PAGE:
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    Harper alumna awarded BASIS Orme Shield

    28 July 2020

    Beth Duchesne, a BSc (Hons) Agriculture with Farm Business Management alumna, graduated in 2014 but has not stopped on her academic journey. Learning more skills for her trade as an agricultural business consultant, Beth’s hard work has seen her recognised for achieving the highest marks in her BASIS certificate in crop protection being awarded the Barrie Orme shield.

    “Having grown up and worked on our family arable farm in Suffolk,” Beth explained, “I have always been passionate about the industry and knew I wanted to be involved in Agriculture in one form or another.

    “Although I still jump at any opportunity to get involved practically on the farm, I couldn’t see myself driving a tractor as such all the time. I studied business at GCSE and went on to do Business Management at college as this was an area I was particularly interested in.

    “While studying business studies at school, it was all based around retail and leisure businesses. I can remember going home and speaking to my parents about what I had learnt at school that day and starting to relate some of those principles to things going on at the farm - which actually helped me understand my lessons better - but also made me realise that farmers need to think about all this stuff too!”

    Inspired by her studies and wanting to combine this with her love of her family’s industry, Beth began to look at agri-business studies at an undergraduate level. She commented: “When I was looking at university courses and attending open days, a friend told me about the Harper Adams Experience weekend. My parents registered for me to go and the rest was history really! I can remember coming home from a great few days at Harper and telling my parents that Harper was where I was going to go.

    “The atmosphere of the campus was so relaxed and friendly; the student ambassadors were great and positive; the lectures I attended were really interesting and the whole weekend was great fun! I have never been overly academic so the prospect of going to university was pretty scary and new. The added benefits of having a university farm and a placement year reassured me, as it meant I would gain practical experience and knowledge as well as academic learning which suited me to the ground.”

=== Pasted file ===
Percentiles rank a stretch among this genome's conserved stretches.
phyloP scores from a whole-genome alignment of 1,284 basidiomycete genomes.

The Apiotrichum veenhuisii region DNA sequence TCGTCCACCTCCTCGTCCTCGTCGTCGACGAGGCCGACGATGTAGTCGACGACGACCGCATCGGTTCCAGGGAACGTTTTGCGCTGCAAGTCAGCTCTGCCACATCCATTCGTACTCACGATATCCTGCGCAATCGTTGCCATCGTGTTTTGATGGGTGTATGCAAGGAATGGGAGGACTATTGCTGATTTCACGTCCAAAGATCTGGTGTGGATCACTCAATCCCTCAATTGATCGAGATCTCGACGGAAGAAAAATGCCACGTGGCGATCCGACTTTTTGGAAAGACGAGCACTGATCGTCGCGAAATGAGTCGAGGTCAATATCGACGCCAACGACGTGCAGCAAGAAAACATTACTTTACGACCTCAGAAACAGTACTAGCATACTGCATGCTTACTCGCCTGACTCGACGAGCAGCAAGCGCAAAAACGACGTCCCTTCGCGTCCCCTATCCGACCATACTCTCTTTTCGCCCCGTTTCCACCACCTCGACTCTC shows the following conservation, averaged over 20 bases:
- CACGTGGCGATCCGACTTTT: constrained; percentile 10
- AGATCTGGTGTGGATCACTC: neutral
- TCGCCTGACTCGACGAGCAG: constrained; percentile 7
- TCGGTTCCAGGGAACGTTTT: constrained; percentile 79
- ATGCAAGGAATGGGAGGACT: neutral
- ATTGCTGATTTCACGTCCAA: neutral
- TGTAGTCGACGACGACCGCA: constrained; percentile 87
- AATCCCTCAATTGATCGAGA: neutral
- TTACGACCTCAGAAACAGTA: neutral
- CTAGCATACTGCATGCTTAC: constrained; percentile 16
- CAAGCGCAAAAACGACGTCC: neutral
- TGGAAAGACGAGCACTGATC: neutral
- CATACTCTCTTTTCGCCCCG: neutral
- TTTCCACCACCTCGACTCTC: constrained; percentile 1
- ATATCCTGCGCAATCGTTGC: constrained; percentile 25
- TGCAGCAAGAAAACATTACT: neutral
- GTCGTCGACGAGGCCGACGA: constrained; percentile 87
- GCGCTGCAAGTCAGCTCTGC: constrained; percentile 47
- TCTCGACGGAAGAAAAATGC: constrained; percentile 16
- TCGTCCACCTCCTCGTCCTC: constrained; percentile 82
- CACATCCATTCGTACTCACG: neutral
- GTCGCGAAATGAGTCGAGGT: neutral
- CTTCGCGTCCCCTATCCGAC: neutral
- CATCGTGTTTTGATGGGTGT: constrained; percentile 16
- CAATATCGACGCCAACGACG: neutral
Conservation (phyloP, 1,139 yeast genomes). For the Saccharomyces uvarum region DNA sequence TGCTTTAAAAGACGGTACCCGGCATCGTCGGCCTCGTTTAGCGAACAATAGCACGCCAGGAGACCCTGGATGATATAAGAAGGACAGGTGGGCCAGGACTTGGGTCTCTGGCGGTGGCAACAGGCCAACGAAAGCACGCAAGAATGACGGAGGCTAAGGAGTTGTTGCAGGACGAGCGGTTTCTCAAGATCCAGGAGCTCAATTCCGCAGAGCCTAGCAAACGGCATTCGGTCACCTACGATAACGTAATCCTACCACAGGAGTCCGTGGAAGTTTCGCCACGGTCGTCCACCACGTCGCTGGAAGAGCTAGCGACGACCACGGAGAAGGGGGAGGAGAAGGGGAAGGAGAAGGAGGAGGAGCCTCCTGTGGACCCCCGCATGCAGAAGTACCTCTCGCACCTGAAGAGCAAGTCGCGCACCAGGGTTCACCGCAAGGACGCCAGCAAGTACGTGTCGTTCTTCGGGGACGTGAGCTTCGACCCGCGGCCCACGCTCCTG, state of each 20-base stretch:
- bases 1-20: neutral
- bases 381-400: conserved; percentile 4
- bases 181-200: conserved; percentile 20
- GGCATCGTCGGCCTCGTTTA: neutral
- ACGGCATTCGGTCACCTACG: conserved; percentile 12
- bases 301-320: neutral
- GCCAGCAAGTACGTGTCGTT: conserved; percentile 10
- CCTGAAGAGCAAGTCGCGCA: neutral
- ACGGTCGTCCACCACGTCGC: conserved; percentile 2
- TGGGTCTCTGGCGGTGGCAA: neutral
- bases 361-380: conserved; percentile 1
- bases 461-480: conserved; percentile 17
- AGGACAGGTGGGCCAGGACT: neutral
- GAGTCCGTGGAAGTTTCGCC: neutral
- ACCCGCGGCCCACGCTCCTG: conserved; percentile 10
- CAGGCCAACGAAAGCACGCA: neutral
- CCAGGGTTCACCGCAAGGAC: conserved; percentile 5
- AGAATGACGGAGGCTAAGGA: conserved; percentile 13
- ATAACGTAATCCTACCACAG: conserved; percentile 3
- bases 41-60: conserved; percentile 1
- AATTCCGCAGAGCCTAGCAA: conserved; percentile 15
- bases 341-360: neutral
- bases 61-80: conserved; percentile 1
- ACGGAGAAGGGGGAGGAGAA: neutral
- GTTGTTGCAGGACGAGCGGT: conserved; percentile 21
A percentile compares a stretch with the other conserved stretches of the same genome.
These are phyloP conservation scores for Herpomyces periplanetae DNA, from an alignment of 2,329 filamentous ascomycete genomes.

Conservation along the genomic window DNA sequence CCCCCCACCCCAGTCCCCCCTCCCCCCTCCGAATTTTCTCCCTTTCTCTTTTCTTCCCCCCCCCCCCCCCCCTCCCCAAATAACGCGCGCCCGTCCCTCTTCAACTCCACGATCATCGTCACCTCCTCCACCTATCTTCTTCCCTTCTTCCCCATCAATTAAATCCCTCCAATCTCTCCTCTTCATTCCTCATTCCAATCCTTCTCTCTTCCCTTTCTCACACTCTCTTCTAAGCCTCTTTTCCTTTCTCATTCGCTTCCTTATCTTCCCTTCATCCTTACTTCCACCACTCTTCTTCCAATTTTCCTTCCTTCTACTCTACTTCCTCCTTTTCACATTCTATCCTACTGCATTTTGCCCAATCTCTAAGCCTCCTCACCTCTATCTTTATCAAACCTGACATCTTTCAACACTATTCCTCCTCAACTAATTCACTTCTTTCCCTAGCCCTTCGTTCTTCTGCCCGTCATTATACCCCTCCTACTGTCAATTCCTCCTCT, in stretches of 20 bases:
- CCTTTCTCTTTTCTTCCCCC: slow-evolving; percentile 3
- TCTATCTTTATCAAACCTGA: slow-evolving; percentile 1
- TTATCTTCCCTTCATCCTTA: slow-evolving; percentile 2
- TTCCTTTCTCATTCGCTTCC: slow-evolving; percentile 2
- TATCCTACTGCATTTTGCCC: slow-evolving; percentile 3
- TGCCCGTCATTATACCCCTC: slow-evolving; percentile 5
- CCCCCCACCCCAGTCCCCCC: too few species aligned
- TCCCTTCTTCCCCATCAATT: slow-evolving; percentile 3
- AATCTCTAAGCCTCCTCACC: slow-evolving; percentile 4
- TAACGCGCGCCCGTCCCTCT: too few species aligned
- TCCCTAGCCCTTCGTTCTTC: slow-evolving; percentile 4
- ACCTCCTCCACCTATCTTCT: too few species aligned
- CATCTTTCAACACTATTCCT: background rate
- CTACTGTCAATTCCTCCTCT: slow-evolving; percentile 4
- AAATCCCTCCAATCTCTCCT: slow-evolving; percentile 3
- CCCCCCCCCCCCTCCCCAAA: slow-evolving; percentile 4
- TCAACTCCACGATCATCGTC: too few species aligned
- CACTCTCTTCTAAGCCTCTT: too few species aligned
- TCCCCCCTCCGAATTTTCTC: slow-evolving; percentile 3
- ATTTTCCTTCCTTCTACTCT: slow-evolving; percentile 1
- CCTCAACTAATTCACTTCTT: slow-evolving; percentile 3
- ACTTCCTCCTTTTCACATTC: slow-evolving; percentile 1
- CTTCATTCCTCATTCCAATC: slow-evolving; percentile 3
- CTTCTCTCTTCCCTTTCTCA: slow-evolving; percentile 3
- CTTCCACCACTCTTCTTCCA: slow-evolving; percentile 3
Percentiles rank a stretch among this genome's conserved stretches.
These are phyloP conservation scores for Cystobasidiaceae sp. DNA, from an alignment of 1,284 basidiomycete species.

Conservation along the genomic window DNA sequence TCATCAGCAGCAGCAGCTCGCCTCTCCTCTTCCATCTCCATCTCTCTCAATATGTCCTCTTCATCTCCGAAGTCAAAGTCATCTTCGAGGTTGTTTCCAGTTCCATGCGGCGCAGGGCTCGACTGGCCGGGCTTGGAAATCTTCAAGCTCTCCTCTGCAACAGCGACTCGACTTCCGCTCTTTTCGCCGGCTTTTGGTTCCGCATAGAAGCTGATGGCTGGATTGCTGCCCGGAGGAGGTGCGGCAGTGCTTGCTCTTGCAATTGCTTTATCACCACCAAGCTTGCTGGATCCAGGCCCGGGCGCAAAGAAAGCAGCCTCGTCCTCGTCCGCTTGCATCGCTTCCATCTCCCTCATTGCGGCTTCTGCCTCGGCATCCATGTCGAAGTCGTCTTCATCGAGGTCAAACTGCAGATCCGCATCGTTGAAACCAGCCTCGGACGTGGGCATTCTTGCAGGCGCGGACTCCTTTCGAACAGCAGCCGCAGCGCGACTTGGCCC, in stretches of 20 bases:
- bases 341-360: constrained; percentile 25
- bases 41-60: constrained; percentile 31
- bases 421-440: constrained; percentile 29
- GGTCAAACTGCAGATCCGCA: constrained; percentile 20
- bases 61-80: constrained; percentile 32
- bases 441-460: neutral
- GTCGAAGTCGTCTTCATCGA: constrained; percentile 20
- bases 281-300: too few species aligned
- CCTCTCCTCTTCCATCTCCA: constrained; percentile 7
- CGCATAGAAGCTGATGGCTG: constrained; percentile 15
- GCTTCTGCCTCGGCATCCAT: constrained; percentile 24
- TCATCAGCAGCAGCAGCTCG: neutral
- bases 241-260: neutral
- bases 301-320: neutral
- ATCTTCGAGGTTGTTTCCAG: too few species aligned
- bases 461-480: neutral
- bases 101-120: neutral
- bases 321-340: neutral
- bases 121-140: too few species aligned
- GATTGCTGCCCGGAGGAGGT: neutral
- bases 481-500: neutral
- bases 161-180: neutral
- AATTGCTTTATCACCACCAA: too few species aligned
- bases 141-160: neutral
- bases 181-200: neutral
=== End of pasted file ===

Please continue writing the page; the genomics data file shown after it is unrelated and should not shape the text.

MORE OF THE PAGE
After completing her initial two years at Harper, Beth went onto a full year of practical learning experience with her placement employer. She explained: “I was lucky enough to be one of the three placement students in my year who were awarded the Syngenta Scholarship and I spent my placement year supporting both the research and development trials team and the commercial team. 

    “The majority of our role was to help out with all aspects of the trials - setting up, drilling, spraying, assessments - and  I actually enjoyed it so much that I stayed on for another few weeks to help harvest all the trials!  In the winter months we were tasked with a research project for the commercial team, which meant we were supporting the area managers at their farmer meetings around the country and collecting questionnaire responses which we then presented back to the team.”

    While working with Syngenta, Beth started to consider becoming BASIS certified. She explained her thinking, saying: “Everyday we would be working with different chemistries, identifying weeds and assessing crop health and it made me realise that the knowledge behind the qualification was essential if I ever wanted to understand why farmers do the things they do.”

    Beth explained the role of BASIS and why so many people find their certifications valuable. She said: “BASIS offers a range of qualifications for people who work with pesticides, fertilisers and related sectors to allow people to demonstrate their knowledge and competency, and become part of a recognised professional register. Most people are aware of BASIS as the qualification that you need to become an agronomist, which is true, but the organisation also covers a wide range of other competencies.

    “I am not an agronomist, I am an agricultural business consultant. I don’t actively walk fields and advise people on spray programmes, but I do talk to farmers and landowners on a daily basis about their farms, how they are looking and what they can do to make their businesses more profitable or new ways of farming their land. I have always wanted to become a consultant that is trusted and respected within the industry, and I am a very strong believer that to do that I need to demonstrate I have been there and done that and I know what I am talking about.

    “The BASIS certificate in crop protection gave me an opportunity to improve my knowledge and give me the skills to be able to be that trusted, knowledgeable advisor. I want to use my knowledge from the qualification to add value to the conversations I have with farmers and landowners and use it to help my clients make informed decisions on changes to their farming practices.”